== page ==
Erin Ferrell didn’t have a problem with Naperville’s decision to try and conserve road salt amid a regional salt shortage. That is, until she attempted to drive to work on Wednesday morning.
“You couldn’t even see the lanes that you were driving in,” said Ferrell, 31, who said it took her 30 minutes to drive a little over a mile from her home in Naperville to I-55 Stevenson Expressway, then another 1 1/2 hours to get to the school where she teaches in Western Springs.
“It was dangerous, people didn’t know where to go,” she said. “Intersections were so full of snow, when people were trying to turn all people were doing was fishtailing out.”
Another 7 inches of snow dumped itself across the Chicago area Wednesday, giving drivers like Ferrell a first-hand look at what salt rationing and plowing reductions looked like on the streets; as municipal leaders warned it may be the new normal as communities confront maxed out budgets and empty salt domes with several weeks remaining yet this winter.
“It's not as clean a job as we would normally do and take pride in,” said Dale Schepers, Public Works Director in Tinley Park, where crews have dialed down the amount of salting on some local roads and focused instead on intersections, curves and hills.
“We said, ‘Look, (we've had) quite a few events so far. The pattern's gonna stay the same; change the gameplan,’” Schepers said.
Long before the first snowfall, 671 municipalities across Illinois order road salt through the Illinois Joint Purchasing Program, an initiative in which the state purchases materials in bulk for local municipalities. The program allows communities to buy salt at a locked-in price without having to shop at various vendors, said Mike Claffey, spokesman for Central Management Services, which oversees the program.
But when salt supplies run out, communities must go back to their supplier to re-order, and the state is no longer involved, Claffey said. And demand for new supplies of salt is so high, many community officials are being told it could take 15 to 20 days for new orders, officials said.
"Customer orders have surged due to the continued cold weather and snow events across the country,” said Denise Lauer, Spokesperson for Chicago-based Morton Salt, one of several companies that manufactures road salt.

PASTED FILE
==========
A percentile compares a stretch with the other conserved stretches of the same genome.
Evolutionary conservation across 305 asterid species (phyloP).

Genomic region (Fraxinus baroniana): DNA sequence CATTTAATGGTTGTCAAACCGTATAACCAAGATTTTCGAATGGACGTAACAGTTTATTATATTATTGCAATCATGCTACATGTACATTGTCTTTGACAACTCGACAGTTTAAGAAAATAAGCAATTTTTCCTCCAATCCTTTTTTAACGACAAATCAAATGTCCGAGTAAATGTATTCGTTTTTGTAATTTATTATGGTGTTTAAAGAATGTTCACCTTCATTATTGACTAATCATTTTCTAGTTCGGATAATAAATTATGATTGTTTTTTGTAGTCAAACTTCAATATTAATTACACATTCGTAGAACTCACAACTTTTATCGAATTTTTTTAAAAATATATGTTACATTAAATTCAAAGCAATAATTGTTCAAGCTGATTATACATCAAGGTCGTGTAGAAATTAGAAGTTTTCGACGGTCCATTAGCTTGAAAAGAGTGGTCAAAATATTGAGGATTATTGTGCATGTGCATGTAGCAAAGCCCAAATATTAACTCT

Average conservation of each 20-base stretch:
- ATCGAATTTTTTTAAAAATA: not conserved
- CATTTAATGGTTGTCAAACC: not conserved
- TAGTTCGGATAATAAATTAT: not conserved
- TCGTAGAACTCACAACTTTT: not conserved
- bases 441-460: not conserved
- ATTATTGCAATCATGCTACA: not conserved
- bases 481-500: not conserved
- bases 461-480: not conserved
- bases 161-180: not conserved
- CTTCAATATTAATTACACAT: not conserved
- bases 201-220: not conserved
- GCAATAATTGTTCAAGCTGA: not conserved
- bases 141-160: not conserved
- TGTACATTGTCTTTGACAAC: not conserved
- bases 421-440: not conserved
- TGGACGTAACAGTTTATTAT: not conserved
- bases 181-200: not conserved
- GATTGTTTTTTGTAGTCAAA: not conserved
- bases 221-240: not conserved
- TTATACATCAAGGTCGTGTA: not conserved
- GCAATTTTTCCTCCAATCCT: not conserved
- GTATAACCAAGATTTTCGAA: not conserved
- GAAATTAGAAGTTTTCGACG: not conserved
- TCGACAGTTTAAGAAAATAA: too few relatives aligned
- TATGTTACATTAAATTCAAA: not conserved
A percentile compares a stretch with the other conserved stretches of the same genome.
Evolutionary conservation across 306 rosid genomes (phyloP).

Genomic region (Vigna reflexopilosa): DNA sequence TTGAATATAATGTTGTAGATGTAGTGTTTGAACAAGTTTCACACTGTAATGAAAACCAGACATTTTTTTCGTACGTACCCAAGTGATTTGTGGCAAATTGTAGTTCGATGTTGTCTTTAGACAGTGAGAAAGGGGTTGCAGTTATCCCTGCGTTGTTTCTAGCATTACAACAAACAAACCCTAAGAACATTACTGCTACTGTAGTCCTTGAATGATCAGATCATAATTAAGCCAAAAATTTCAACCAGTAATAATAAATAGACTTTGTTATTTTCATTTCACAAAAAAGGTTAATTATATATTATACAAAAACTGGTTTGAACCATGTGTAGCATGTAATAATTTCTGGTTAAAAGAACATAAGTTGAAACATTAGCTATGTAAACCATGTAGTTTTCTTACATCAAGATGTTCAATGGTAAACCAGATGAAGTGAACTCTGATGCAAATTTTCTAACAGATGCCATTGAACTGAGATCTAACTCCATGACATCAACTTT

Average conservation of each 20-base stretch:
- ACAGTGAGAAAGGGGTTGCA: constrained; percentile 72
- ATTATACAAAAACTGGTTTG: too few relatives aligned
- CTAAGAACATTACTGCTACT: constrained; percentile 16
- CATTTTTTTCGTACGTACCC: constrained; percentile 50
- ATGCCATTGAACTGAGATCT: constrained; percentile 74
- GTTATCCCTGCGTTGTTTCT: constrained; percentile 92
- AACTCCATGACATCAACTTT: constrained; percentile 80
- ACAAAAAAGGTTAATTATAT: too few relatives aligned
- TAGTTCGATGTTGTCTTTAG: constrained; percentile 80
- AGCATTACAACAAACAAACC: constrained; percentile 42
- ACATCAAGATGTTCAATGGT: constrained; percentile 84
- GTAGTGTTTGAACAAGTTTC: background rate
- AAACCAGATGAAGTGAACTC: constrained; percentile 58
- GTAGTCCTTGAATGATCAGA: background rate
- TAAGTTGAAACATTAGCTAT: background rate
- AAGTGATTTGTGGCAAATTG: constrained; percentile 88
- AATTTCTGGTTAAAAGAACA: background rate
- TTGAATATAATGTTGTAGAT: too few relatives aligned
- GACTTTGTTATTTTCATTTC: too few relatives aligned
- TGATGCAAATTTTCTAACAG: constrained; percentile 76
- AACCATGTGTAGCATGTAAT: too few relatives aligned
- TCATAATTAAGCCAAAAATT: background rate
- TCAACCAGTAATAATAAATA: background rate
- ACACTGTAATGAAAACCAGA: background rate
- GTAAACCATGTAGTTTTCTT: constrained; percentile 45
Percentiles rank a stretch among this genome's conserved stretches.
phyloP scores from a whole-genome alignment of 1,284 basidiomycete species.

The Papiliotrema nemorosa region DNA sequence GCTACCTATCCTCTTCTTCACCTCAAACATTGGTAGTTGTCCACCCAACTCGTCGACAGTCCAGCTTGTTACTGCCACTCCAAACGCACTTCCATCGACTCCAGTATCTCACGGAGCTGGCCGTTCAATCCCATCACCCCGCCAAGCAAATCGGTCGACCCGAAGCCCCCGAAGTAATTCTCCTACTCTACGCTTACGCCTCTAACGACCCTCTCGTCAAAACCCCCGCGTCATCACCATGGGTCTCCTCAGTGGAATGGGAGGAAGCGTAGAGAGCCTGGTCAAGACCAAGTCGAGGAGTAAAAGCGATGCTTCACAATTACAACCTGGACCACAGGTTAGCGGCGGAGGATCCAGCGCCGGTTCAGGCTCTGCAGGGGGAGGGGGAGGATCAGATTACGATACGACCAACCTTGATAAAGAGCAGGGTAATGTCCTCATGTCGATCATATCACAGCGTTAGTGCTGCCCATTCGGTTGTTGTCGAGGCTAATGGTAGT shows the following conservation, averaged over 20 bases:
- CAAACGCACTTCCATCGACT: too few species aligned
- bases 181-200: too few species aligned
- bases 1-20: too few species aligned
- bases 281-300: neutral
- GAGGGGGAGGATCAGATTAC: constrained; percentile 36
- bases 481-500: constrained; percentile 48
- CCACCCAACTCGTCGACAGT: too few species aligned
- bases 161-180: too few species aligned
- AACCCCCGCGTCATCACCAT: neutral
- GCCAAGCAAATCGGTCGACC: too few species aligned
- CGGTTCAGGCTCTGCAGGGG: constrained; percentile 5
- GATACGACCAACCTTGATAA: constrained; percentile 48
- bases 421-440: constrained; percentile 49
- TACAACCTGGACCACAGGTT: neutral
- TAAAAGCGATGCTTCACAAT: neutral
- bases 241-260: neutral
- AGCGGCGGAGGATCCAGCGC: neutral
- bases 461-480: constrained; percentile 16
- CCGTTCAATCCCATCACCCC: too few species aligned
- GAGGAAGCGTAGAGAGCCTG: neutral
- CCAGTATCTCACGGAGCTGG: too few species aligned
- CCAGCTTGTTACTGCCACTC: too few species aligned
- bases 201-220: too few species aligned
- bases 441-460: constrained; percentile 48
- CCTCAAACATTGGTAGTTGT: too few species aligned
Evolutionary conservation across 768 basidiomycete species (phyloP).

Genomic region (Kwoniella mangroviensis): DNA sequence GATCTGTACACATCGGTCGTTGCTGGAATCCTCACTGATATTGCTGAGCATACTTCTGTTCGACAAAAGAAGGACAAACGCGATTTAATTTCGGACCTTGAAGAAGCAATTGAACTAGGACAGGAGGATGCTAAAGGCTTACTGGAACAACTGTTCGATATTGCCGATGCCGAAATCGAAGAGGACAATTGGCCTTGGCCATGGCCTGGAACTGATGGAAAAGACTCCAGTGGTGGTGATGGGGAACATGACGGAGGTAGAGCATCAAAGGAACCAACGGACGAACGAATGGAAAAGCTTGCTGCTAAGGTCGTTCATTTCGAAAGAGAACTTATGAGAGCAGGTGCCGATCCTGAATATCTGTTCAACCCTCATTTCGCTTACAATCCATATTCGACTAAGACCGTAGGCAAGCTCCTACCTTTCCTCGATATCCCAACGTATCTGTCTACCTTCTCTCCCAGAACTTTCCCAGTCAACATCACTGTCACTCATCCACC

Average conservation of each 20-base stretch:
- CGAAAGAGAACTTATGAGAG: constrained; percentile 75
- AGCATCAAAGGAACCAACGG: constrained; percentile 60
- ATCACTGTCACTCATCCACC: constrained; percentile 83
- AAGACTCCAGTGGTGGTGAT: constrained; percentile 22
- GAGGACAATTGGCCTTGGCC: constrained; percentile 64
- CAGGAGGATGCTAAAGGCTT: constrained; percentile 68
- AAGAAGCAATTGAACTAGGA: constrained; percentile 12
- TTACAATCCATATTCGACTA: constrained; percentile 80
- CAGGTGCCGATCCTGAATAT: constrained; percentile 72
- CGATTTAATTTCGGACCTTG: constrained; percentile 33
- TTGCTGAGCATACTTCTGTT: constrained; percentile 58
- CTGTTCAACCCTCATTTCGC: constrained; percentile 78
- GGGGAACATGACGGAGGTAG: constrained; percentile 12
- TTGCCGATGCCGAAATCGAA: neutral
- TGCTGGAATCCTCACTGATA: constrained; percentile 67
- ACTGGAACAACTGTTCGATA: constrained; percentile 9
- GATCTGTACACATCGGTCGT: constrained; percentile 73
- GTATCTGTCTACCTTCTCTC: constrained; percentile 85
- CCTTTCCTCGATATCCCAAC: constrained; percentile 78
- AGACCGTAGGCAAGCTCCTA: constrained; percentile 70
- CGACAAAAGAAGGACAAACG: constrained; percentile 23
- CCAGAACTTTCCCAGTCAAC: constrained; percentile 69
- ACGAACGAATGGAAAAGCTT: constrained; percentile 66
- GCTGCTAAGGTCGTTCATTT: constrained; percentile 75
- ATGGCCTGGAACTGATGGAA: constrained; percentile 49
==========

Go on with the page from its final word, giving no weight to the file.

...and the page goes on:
To deal with the shortages, community leaders have announced a wide range of strategies for snowy days to come:
In Naperville, main roads will be salted as usual, while neighborhood streets would get a mix of salt and sand only at hills, curves and intersections. In Lombard, officials planned to use half the amount of salt as usual. Oak Park administrators are advising crews to apply salt to all main streets. But East/West streets would only be salted once and North/South streets would only be salted at intersections.
Glenview crews have been instructed to wait until the end of a snowstorm to put out a layer of salt. While the Illinois Department of Transportation on Wednesday said it has used more than 606,000 tons of salt, it has “adequate” supplies remaining, and access to more.
Arlington Heights officials plan to plow more and salt less, using salt only on main roads and intersections.
Lake Forest Public Works Director Mike Thomas said they’re plowing as often as they can and focusing their salt efforts in intersections, on hills and on main roadways. He said the city has 600 tons of salt left and is looking to order more salt.
He’s not as concerned about snow fall at this point, he said, but is more worried about black ice conditions in the spring.
“What keeps me up at night is having enough salt for March,” he said.
In Wilmette, leaders decided to use salt only on major streets and those with schools or public facilities.
“It’s cleaning up slowly, but knock on wood, it is pretty quiet out there and we’re not seeing any problems,” Wilmette police dispatcher Basil Reavis said.
And in Geneva, Lake Zurich, Elmhurst, Libertyville and Northbrook, officials plan to mix remaining salt with sand to make supplies last longer, officials said.
Matthew Earle, a 29-year-old Oak Park resident, who works at a hospital in Des Plaines, said he had his own strategy for avoiding a long drive through Wednesday’s snow. He stayed home.
“There was only one set of tire tracks leaving my alley,” Earle said. “Looks like a lot of other people stayed home as well.”
Tribune reporters Kate Jacobson, Alexandra Chachkevitch, Karen Ann Cullotta, Sally Ho, Quan Truong, Stephanie Baer, Dan Waters, Annemarie Mannion and Vikki Ortiz Healy contributed.
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